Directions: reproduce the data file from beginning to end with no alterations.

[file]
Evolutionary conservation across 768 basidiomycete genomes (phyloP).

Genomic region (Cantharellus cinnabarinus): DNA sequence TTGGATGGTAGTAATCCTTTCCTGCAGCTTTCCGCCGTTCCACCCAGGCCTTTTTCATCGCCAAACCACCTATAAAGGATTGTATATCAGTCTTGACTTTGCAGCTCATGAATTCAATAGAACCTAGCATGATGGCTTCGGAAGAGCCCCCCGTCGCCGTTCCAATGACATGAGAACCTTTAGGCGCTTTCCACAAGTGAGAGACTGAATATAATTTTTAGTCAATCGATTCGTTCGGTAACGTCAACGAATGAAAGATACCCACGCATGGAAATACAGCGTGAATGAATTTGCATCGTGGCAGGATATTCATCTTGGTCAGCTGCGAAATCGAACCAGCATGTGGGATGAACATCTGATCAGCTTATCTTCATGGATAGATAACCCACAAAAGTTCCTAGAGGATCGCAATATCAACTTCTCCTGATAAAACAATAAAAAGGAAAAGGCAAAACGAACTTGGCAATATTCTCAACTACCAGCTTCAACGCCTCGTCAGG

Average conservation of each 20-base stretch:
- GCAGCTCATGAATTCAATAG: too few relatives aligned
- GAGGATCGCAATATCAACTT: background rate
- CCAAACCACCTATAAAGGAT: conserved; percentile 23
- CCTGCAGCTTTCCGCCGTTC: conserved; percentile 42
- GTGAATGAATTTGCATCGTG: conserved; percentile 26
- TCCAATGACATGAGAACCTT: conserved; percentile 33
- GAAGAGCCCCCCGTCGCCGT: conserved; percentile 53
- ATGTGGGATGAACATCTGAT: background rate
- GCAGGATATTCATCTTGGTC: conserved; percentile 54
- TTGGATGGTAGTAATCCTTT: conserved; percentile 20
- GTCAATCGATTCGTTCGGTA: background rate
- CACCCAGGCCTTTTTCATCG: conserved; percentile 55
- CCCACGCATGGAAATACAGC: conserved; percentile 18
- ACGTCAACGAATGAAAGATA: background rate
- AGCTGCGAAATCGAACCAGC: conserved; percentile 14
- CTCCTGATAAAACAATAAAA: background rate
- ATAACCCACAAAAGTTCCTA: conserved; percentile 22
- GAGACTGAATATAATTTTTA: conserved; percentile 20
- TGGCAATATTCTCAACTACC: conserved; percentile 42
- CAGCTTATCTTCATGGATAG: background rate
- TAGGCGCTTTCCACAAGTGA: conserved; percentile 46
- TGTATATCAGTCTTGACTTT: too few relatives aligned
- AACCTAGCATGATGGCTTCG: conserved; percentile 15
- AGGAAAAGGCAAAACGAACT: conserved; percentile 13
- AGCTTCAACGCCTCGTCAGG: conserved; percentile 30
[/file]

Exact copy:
Evolutionary conservation across 768 basidiomycete genomes (phyloP).

Genomic region (Cantharellus cinnabarinus): DNA sequence TTGGATGGTAGTAATCCTTTCCTGCAGCTTTCCGCCGTTCCACCCAGGCCTTTTTCATCGCCAAACCACCTATAAAGGATTGTATATCAGTCTTGACTTTGCAGCTCATGAATTCAATAGAACCTAGCATGATGGCTTCGGAAGAGCCCCCCGTCGCCGTTCCAATGACATGAGAACCTTTAGGCGCTTTCCACAAGTGAGAGACTGAATATAATTTTTAGTCAATCGATTCGTTCGGTAACGTCAACGAATGAAAGATACCCACGCATGGAAATACAGCGTGAATGAATTTGCATCGTGGCAGGATATTCATCTTGGTCAGCTGCGAAATCGAACCAGCATGTGGGATGAACATCTGATCAGCTTATCTTCATGGATAGATAACCCACAAAAGTTCCTAGAGGATCGCAATATCAACTTCTCCTGATAAAACAATAAAAAGGAAAAGGCAAAACGAACTTGGCAATATTCTCAACTACCAGCTTCAACGCCTCGTCAGG

Average conservation of each 20-base stretch:
- GCAGCTCATGAATTCAATAG: too few relatives aligned
- GAGGATCGCAATATCAACTT: background rate
- CCAAACCACCTATAAAGGAT: conserved; percentile 23
- CCTGCAGCTTTCCGCCGTTC: conserved; percentile 42
- GTGAATGAATTTGCATCGTG: conserved; percentile 26
- TCCAATGACATGAGAACCTT: conserved; percentile 33
- GAAGAGCCCCCCGTCGCCGT: conserved; percentile 53
- ATGTGGGATGAACATCTGAT: background rate
- GCAGGATATTCATCTTGGTC: conserved; percentile 54
- TTGGATGGTAGTAATCCTTT: conserved; percentile 20
- GTCAATCGATTCGTTCGGTA: background rate
- CACCCAGGCCTTTTTCATCG: conserved; percentile 55
- CCCACGCATGGAAATACAGC: conserved; percentile 18
- ACGTCAACGAATGAAAGATA: background rate
- AGCTGCGAAATCGAACCAGC: conserved; percentile 14
- CTCCTGATAAAACAATAAAA: background rate
- ATAACCCACAAAAGTTCCTA: conserved; percentile 22
- GAGACTGAATATAATTTTTA: conserved; percentile 20
- TGGCAATATTCTCAACTACC: conserved; percentile 42
- CAGCTTATCTTCATGGATAG: background rate
- TAGGCGCTTTCCACAAGTGA: conserved; percentile 46
- TGTATATCAGTCTTGACTTT: too few relatives aligned
- AACCTAGCATGATGGCTTCG: conserved; percentile 15
- AGGAAAAGGCAAAACGAACT: conserved; percentile 13
- AGCTTCAACGCCTCGTCAGG: conserved; percentile 30